This testimony could represent a crucial step in beginning to address the Plastic Crisis. If you aren’t able to watch, I’d be willing to bet there will be a way to access the testimony after the fact, but if you can, please tune in. After all, who wouldn’t want to watch history in the making?
Although it may seem quiet here on the Year of No Garbage blog, in person I’ve gone into high gear. These days I am working on the book manuscript, tap dancing for publishers, and generally talking about No Garbage ALL. THE. TIME.
One of the nicest people to talk to about No Garbage with is Janet Hulstrand of Downsizing the Home who asks wonderful insightful questions. Check it out and let me know what you think!
“I just want you to know that when this is over? We are not going to be doing this forever.”
That was my husband Steve, talking about living without throwing anything away, as we’ve done all this year, and he had about had it. It was late on a Saturday morning and we were standing in the driveway, arguing.
It had all started because of a beanbag chair. Two beanbag chairs, actually, that I had made a few years ago: one for each of our daughters. After picking a pretty fabric and sewing the pieces together with a zipper, I realized that stuffing it was… problematic. At least, if I didn’t want to use plastic. I desperately tried to find some eco-friendly stuffing.
Straw was too prickly. Rice or dried beans were too appetizing to mice. Old blankets or clothing were too… deflated.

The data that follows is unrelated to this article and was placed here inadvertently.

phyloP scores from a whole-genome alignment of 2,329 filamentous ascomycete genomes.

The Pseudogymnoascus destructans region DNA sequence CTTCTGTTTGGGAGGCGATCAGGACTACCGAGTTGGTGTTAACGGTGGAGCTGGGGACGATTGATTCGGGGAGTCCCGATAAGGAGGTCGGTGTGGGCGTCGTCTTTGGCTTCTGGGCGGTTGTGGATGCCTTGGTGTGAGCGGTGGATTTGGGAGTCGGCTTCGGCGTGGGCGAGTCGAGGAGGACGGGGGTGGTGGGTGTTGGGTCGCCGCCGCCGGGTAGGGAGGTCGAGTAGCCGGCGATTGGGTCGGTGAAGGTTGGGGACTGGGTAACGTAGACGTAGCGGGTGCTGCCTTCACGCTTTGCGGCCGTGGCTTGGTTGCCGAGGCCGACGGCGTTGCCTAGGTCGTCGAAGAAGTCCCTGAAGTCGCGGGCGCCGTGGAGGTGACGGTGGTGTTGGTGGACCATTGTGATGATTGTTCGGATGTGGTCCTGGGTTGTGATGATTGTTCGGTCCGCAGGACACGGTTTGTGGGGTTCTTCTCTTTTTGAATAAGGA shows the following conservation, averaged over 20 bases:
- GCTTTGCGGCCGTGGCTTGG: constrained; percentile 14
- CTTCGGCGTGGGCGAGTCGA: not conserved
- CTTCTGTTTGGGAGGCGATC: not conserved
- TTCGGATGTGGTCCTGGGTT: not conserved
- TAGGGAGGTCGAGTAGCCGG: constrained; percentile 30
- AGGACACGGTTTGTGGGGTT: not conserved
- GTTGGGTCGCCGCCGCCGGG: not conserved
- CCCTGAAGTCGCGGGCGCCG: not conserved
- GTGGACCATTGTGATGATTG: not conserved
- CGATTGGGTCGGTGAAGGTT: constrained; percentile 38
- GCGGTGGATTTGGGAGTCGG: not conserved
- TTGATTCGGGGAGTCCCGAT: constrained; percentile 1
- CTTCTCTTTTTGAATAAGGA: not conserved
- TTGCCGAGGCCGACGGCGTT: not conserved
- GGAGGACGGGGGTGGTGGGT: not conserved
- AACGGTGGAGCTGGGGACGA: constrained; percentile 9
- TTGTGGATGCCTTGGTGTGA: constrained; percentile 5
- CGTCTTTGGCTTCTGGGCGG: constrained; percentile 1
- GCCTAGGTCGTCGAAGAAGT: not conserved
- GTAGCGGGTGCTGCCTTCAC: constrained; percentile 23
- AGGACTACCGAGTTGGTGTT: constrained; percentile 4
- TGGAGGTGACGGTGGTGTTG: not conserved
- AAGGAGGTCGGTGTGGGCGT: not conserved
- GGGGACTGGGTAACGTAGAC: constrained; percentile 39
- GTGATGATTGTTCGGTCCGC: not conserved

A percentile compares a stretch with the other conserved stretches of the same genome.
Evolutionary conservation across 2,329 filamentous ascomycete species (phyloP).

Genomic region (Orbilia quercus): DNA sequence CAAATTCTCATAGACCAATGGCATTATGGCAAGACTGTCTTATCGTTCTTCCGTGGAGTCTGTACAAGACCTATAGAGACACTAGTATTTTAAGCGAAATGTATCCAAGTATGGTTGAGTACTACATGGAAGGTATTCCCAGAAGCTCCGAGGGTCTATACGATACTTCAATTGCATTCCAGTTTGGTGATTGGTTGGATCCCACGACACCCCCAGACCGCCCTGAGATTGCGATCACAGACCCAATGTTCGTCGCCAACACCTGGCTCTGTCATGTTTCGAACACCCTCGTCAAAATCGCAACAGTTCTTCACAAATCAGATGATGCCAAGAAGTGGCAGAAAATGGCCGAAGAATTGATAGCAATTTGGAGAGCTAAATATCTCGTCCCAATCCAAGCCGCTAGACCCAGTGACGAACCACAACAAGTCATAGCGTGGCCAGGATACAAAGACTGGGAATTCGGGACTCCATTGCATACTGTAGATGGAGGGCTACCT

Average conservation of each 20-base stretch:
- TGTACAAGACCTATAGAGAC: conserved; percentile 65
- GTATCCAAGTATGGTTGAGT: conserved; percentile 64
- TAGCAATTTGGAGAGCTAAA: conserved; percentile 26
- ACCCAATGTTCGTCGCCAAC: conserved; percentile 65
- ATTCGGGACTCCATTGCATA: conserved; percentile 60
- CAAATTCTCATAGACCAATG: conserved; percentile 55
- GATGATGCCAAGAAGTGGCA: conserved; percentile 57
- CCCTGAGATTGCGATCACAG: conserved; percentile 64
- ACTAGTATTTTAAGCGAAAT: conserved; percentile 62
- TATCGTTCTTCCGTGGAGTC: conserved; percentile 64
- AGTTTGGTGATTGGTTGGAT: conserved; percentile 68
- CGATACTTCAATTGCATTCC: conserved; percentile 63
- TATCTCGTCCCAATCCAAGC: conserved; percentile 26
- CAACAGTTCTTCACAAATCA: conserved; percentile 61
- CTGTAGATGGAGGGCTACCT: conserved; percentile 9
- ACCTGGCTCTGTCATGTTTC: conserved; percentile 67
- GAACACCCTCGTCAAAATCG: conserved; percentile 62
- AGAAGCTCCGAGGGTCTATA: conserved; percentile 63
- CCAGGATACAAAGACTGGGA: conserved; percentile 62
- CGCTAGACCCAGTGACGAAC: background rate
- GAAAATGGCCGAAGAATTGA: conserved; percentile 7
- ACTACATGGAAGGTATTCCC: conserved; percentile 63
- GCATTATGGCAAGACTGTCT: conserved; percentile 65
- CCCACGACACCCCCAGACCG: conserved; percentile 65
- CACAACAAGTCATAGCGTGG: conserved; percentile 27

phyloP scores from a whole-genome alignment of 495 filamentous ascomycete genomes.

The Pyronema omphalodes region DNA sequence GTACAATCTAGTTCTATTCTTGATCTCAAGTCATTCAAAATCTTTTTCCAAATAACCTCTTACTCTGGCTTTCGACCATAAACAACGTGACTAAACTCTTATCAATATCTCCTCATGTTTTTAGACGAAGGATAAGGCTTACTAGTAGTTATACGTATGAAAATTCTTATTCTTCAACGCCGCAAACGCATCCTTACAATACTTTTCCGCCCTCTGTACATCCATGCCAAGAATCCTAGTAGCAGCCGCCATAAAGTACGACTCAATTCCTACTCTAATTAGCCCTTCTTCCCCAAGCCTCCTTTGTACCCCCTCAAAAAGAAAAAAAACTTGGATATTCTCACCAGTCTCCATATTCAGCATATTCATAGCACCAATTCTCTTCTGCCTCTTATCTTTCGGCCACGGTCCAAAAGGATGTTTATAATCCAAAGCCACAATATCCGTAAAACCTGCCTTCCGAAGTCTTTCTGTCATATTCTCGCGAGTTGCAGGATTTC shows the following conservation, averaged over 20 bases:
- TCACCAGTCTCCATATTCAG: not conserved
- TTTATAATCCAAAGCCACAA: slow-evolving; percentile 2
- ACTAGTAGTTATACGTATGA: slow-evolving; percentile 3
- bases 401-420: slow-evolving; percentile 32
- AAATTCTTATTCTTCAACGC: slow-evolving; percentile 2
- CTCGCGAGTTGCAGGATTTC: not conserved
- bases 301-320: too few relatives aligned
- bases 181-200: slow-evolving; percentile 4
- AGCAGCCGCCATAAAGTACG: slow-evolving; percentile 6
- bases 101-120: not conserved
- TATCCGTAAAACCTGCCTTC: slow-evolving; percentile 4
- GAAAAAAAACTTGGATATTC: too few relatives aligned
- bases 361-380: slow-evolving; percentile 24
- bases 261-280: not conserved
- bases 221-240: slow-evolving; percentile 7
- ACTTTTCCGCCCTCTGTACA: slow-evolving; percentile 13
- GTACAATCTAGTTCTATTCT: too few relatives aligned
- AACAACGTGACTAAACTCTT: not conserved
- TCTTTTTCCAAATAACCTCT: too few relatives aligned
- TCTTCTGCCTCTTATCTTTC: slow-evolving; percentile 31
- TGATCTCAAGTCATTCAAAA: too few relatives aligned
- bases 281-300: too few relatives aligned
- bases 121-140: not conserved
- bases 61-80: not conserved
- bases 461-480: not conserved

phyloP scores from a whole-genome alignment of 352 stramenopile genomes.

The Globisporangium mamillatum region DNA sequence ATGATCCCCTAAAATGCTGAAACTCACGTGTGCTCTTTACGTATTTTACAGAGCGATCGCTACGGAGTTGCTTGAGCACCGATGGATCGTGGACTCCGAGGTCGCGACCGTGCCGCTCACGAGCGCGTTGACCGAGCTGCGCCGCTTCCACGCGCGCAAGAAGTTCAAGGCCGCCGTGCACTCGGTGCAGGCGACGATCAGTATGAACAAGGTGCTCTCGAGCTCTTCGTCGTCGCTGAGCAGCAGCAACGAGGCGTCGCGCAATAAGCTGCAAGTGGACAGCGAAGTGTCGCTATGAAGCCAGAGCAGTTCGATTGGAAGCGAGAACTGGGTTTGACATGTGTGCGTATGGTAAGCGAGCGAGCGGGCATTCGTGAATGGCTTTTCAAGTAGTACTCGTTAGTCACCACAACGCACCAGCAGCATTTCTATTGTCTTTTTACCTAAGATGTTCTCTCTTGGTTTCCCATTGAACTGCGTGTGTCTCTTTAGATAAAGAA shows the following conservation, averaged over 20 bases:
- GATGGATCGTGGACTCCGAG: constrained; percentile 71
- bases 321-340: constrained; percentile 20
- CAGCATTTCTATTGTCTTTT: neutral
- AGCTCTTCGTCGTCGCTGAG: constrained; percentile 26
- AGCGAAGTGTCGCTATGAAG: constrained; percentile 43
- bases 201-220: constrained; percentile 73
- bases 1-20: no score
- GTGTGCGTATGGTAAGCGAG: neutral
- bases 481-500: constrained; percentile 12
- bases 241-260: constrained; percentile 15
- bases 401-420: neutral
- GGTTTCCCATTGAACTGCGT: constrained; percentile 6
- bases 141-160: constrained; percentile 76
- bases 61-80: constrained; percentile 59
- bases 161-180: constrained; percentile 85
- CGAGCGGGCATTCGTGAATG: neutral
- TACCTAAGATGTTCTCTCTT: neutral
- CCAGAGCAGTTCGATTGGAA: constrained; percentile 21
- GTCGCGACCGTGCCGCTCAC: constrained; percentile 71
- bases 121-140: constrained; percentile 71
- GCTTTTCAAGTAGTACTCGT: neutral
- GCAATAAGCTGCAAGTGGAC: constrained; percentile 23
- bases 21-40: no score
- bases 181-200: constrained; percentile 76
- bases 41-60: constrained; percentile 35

Ultimately I gave up and bought online a bag of “recycled” beanbag filler. When it showed up, though, I was horrified: “recycled” beanbag material is basically shredded-up chunks of spongy Styrofoam tossed festively with staticky plastic micro beads. It was perhaps the worst thing I’d ever bought.
But I had bought it, so I figured it would go into the beanbags, be zipped shut, and I’d never have to deal with it again.
That was all true, for a while. Then in September we came home with two new cats adopted from the local shelter. As it turned out, the cats both LOVED the beanbags, and were also not ENTIRELY clear on the distinction between them and the litter box.
So away went the beanbags into a storage closet. There they awaited the day when I felt brave enough to deal with sacks of used Styrofoam perfumed with pee.
Last Saturday was that day.
Steve was trying to help me transfer the beanbag filler from the shell to a garbage can and all the while he was getting more and more agitated.